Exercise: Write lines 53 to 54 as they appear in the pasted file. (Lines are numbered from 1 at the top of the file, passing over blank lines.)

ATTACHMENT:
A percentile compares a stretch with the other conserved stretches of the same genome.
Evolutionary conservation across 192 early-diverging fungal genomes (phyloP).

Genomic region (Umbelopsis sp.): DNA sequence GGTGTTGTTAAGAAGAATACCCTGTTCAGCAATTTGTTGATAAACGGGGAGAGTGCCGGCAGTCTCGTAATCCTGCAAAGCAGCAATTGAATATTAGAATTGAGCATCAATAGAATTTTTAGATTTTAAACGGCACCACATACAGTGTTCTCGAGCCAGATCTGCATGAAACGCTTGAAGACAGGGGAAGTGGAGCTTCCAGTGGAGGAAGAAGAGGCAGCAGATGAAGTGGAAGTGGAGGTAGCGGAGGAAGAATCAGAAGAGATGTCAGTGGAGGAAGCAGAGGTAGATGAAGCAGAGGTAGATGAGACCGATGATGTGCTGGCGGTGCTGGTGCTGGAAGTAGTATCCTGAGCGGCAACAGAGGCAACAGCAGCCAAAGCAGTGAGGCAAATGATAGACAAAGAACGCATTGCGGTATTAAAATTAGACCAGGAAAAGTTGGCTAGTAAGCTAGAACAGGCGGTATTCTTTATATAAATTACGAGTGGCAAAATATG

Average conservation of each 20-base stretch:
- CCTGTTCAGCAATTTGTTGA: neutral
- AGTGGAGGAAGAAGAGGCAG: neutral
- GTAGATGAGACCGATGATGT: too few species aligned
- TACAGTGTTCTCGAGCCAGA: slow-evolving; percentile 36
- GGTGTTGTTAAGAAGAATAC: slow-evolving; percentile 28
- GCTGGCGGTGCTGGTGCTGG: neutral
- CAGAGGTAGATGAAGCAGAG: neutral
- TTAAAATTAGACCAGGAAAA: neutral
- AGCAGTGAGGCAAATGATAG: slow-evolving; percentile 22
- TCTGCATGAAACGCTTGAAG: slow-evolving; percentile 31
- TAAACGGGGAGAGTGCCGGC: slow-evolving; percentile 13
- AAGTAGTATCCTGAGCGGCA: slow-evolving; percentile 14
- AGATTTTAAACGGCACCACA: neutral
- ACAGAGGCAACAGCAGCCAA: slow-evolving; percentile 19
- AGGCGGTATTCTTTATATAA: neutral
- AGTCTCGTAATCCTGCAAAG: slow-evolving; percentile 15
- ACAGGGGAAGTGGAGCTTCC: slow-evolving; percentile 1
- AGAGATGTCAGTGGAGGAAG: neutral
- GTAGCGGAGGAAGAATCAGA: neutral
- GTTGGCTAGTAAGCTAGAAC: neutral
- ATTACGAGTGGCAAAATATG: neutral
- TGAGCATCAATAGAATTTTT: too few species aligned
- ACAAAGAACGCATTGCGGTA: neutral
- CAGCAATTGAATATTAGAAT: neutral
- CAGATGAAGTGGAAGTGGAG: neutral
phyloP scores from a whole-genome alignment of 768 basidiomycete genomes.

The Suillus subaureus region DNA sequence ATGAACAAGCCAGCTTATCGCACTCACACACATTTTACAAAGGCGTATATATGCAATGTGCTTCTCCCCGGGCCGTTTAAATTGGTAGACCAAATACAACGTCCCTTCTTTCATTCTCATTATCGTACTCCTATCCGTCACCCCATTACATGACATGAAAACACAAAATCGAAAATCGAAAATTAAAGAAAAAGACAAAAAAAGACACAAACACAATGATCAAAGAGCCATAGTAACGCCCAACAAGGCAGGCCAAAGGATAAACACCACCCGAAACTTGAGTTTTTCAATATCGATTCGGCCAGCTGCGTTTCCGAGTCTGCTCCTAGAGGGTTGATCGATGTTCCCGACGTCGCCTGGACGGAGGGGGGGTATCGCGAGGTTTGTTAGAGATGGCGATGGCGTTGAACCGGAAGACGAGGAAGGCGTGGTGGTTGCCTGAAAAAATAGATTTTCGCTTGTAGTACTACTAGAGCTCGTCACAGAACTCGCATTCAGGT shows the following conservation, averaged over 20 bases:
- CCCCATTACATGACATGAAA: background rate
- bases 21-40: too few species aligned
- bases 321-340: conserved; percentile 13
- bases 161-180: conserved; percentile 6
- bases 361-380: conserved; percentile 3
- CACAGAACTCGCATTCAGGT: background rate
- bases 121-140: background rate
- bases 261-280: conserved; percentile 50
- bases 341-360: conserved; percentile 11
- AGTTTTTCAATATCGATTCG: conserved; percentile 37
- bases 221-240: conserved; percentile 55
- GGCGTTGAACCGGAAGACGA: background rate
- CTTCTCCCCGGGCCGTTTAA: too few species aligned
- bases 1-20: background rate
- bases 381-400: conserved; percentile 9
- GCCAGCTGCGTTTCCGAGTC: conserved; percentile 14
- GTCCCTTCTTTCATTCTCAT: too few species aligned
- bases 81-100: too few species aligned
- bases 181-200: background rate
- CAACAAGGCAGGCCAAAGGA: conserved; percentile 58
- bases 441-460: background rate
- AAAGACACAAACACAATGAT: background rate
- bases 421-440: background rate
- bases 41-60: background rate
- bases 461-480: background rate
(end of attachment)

- AAAGACACAAACACAATGAT: background rate
- bases 421-440: background rate